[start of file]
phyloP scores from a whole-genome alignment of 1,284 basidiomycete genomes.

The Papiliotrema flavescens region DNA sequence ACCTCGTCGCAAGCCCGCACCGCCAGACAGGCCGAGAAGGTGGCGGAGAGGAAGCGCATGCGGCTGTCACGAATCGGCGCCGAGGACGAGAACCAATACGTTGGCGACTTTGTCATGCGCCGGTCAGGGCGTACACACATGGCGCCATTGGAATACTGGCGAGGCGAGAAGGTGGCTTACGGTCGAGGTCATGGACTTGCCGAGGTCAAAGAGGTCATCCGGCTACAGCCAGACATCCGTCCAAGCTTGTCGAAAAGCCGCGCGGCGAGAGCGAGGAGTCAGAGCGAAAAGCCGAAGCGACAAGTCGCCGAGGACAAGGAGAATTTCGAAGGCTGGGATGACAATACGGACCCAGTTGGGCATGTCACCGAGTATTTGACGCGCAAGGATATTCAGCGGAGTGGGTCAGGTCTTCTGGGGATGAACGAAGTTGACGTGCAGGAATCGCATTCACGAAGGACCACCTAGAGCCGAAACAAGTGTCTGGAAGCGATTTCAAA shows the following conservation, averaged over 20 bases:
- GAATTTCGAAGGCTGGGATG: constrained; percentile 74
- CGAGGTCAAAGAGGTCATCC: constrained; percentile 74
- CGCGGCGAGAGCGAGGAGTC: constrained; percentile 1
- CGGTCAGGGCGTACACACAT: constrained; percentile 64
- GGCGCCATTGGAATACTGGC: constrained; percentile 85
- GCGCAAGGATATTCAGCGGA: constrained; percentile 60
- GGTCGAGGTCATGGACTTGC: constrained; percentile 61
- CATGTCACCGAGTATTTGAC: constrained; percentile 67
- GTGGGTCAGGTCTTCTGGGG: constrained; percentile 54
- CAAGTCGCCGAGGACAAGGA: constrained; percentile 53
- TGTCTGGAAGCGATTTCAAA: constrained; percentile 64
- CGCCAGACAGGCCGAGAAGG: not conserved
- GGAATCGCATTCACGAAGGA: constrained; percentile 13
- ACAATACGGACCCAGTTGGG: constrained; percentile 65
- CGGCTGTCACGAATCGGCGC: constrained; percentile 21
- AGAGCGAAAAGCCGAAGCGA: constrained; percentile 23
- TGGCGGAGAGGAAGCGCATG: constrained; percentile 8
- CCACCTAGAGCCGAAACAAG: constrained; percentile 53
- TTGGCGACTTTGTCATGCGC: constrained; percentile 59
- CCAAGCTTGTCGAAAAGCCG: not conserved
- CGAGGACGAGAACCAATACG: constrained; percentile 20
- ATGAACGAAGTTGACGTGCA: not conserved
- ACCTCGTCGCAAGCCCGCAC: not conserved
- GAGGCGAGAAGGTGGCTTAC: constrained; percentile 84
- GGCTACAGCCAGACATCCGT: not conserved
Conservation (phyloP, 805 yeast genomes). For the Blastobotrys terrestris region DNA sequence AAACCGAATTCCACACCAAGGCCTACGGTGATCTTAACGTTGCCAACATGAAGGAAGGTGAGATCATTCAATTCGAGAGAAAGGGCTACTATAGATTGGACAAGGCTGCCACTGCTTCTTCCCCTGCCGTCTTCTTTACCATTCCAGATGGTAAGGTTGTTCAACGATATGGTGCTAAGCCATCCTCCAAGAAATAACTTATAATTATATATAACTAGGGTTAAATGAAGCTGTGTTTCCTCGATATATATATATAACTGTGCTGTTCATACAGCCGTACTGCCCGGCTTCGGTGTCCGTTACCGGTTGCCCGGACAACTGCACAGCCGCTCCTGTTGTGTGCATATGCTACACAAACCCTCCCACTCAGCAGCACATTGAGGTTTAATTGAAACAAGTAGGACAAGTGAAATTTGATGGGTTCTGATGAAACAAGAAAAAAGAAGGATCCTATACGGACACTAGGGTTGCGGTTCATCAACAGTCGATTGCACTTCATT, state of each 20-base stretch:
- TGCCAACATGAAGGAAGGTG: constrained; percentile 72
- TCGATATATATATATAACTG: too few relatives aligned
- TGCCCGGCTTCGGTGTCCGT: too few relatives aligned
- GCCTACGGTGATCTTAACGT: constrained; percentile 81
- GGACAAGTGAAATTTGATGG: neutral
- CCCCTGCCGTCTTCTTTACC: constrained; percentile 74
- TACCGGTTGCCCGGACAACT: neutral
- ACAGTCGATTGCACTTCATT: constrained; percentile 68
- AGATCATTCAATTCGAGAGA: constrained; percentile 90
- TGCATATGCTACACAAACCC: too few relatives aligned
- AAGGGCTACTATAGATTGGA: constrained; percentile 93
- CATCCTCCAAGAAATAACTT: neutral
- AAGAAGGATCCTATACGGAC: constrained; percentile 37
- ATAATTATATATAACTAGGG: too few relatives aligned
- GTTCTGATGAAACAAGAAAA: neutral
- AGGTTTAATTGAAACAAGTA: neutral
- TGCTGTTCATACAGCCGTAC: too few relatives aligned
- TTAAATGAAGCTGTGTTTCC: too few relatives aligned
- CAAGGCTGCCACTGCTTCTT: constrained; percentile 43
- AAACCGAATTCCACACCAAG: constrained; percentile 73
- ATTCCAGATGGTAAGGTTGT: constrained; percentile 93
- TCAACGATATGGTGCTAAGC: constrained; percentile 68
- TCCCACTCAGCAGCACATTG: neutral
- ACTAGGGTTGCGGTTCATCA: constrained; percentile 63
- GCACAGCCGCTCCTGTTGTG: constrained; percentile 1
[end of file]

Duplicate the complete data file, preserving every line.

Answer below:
phyloP scores from a whole-genome alignment of 1,284 basidiomycete genomes.

The Papiliotrema flavescens region DNA sequence ACCTCGTCGCAAGCCCGCACCGCCAGACAGGCCGAGAAGGTGGCGGAGAGGAAGCGCATGCGGCTGTCACGAATCGGCGCCGAGGACGAGAACCAATACGTTGGCGACTTTGTCATGCGCCGGTCAGGGCGTACACACATGGCGCCATTGGAATACTGGCGAGGCGAGAAGGTGGCTTACGGTCGAGGTCATGGACTTGCCGAGGTCAAAGAGGTCATCCGGCTACAGCCAGACATCCGTCCAAGCTTGTCGAAAAGCCGCGCGGCGAGAGCGAGGAGTCAGAGCGAAAAGCCGAAGCGACAAGTCGCCGAGGACAAGGAGAATTTCGAAGGCTGGGATGACAATACGGACCCAGTTGGGCATGTCACCGAGTATTTGACGCGCAAGGATATTCAGCGGAGTGGGTCAGGTCTTCTGGGGATGAACGAAGTTGACGTGCAGGAATCGCATTCACGAAGGACCACCTAGAGCCGAAACAAGTGTCTGGAAGCGATTTCAAA shows the following conservation, averaged over 20 bases:
- GAATTTCGAAGGCTGGGATG: constrained; percentile 74
- CGAGGTCAAAGAGGTCATCC: constrained; percentile 74
- CGCGGCGAGAGCGAGGAGTC: constrained; percentile 1
- CGGTCAGGGCGTACACACAT: constrained; percentile 64
- GGCGCCATTGGAATACTGGC: constrained; percentile 85
- GCGCAAGGATATTCAGCGGA: constrained; percentile 60
- GGTCGAGGTCATGGACTTGC: constrained; percentile 61
- CATGTCACCGAGTATTTGAC: constrained; percentile 67
- GTGGGTCAGGTCTTCTGGGG: constrained; percentile 54
- CAAGTCGCCGAGGACAAGGA: constrained; percentile 53
- TGTCTGGAAGCGATTTCAAA: constrained; percentile 64
- CGCCAGACAGGCCGAGAAGG: not conserved
- GGAATCGCATTCACGAAGGA: constrained; percentile 13
- ACAATACGGACCCAGTTGGG: constrained; percentile 65
- CGGCTGTCACGAATCGGCGC: constrained; percentile 21
- AGAGCGAAAAGCCGAAGCGA: constrained; percentile 23
- TGGCGGAGAGGAAGCGCATG: constrained; percentile 8
- CCACCTAGAGCCGAAACAAG: constrained; percentile 53
- TTGGCGACTTTGTCATGCGC: constrained; percentile 59
- CCAAGCTTGTCGAAAAGCCG: not conserved
- CGAGGACGAGAACCAATACG: constrained; percentile 20
- ATGAACGAAGTTGACGTGCA: not conserved
- ACCTCGTCGCAAGCCCGCAC: not conserved
- GAGGCGAGAAGGTGGCTTAC: constrained; percentile 84
- GGCTACAGCCAGACATCCGT: not conserved
Conservation (phyloP, 805 yeast genomes). For the Blastobotrys terrestris region DNA sequence AAACCGAATTCCACACCAAGGCCTACGGTGATCTTAACGTTGCCAACATGAAGGAAGGTGAGATCATTCAATTCGAGAGAAAGGGCTACTATAGATTGGACAAGGCTGCCACTGCTTCTTCCCCTGCCGTCTTCTTTACCATTCCAGATGGTAAGGTTGTTCAACGATATGGTGCTAAGCCATCCTCCAAGAAATAACTTATAATTATATATAACTAGGGTTAAATGAAGCTGTGTTTCCTCGATATATATATATAACTGTGCTGTTCATACAGCCGTACTGCCCGGCTTCGGTGTCCGTTACCGGTTGCCCGGACAACTGCACAGCCGCTCCTGTTGTGTGCATATGCTACACAAACCCTCCCACTCAGCAGCACATTGAGGTTTAATTGAAACAAGTAGGACAAGTGAAATTTGATGGGTTCTGATGAAACAAGAAAAAAGAAGGATCCTATACGGACACTAGGGTTGCGGTTCATCAACAGTCGATTGCACTTCATT, state of each 20-base stretch:
- TGCCAACATGAAGGAAGGTG: constrained; percentile 72
- TCGATATATATATATAACTG: too few relatives aligned
- TGCCCGGCTTCGGTGTCCGT: too few relatives aligned
- GCCTACGGTGATCTTAACGT: constrained; percentile 81
- GGACAAGTGAAATTTGATGG: neutral
- CCCCTGCCGTCTTCTTTACC: constrained; percentile 74
- TACCGGTTGCCCGGACAACT: neutral
- ACAGTCGATTGCACTTCATT: constrained; percentile 68
- AGATCATTCAATTCGAGAGA: constrained; percentile 90
- TGCATATGCTACACAAACCC: too few relatives aligned
- AAGGGCTACTATAGATTGGA: constrained; percentile 93
- CATCCTCCAAGAAATAACTT: neutral
- AAGAAGGATCCTATACGGAC: constrained; percentile 37
- ATAATTATATATAACTAGGG: too few relatives aligned
- GTTCTGATGAAACAAGAAAA: neutral
- AGGTTTAATTGAAACAAGTA: neutral
- TGCTGTTCATACAGCCGTAC: too few relatives aligned
- TTAAATGAAGCTGTGTTTCC: too few relatives aligned
- CAAGGCTGCCACTGCTTCTT: constrained; percentile 43
- AAACCGAATTCCACACCAAG: constrained; percentile 73
- ATTCCAGATGGTAAGGTTGT: constrained; percentile 93
- TCAACGATATGGTGCTAAGC: constrained; percentile 68
- TCCCACTCAGCAGCACATTG: neutral
- ACTAGGGTTGCGGTTCATCA: constrained; percentile 63
- GCACAGCCGCTCCTGTTGTG: constrained; percentile 1